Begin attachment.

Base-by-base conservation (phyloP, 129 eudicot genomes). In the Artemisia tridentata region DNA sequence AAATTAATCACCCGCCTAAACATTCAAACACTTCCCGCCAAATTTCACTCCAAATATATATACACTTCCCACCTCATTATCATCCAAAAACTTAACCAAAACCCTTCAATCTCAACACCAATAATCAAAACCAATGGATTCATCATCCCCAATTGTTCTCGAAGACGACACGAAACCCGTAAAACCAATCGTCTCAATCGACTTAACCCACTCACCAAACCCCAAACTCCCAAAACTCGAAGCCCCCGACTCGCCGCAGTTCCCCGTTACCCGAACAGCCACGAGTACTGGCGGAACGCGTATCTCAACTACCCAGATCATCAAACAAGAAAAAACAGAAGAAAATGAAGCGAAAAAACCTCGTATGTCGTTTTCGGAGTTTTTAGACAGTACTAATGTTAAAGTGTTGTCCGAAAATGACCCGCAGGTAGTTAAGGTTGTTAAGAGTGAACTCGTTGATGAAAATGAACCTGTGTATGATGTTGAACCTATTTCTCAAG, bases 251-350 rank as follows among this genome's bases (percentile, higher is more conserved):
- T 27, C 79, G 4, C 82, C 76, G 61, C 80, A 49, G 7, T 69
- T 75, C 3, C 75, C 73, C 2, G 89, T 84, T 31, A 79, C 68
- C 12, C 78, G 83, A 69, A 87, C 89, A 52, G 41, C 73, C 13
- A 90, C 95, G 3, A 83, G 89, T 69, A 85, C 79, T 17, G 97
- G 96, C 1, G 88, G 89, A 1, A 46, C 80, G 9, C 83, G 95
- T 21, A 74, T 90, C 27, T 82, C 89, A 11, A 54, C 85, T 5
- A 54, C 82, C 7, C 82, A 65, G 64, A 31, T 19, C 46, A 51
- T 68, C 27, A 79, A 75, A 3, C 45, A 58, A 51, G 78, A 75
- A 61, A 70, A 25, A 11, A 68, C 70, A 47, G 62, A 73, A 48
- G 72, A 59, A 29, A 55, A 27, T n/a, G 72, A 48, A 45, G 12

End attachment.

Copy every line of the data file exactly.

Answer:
Base-by-base conservation (phyloP, 129 eudicot genomes). In the Artemisia tridentata region DNA sequence AAATTAATCACCCGCCTAAACATTCAAACACTTCCCGCCAAATTTCACTCCAAATATATATACACTTCCCACCTCATTATCATCCAAAAACTTAACCAAAACCCTTCAATCTCAACACCAATAATCAAAACCAATGGATTCATCATCCCCAATTGTTCTCGAAGACGACACGAAACCCGTAAAACCAATCGTCTCAATCGACTTAACCCACTCACCAAACCCCAAACTCCCAAAACTCGAAGCCCCCGACTCGCCGCAGTTCCCCGTTACCCGAACAGCCACGAGTACTGGCGGAACGCGTATCTCAACTACCCAGATCATCAAACAAGAAAAAACAGAAGAAAATGAAGCGAAAAAACCTCGTATGTCGTTTTCGGAGTTTTTAGACAGTACTAATGTTAAAGTGTTGTCCGAAAATGACCCGCAGGTAGTTAAGGTTGTTAAGAGTGAACTCGTTGATGAAAATGAACCTGTGTATGATGTTGAACCTATTTCTCAAG, bases 251-350 rank as follows among this genome's bases (percentile, higher is more conserved):
- T 27, C 79, G 4, C 82, C 76, G 61, C 80, A 49, G 7, T 69
- T 75, C 3, C 75, C 73, C 2, G 89, T 84, T 31, A 79, C 68
- C 12, C 78, G 83, A 69, A 87, C 89, A 52, G 41, C 73, C 13
- A 90, C 95, G 3, A 83, G 89, T 69, A 85, C 79, T 17, G 97
- G 96, C 1, G 88, G 89, A 1, A 46, C 80, G 9, C 83, G 95
- T 21, A 74, T 90, C 27, T 82, C 89, A 11, A 54, C 85, T 5
- A 54, C 82, C 7, C 82, A 65, G 64, A 31, T 19, C 46, A 51
- T 68, C 27, A 79, A 75, A 3, C 45, A 58, A 51, G 78, A 75
- A 61, A 70, A 25, A 11, A 68, C 70, A 47, G 62, A 73, A 48
- G 72, A 59, A 29, A 55, A 27, T n/a, G 72, A 48, A 45, G 12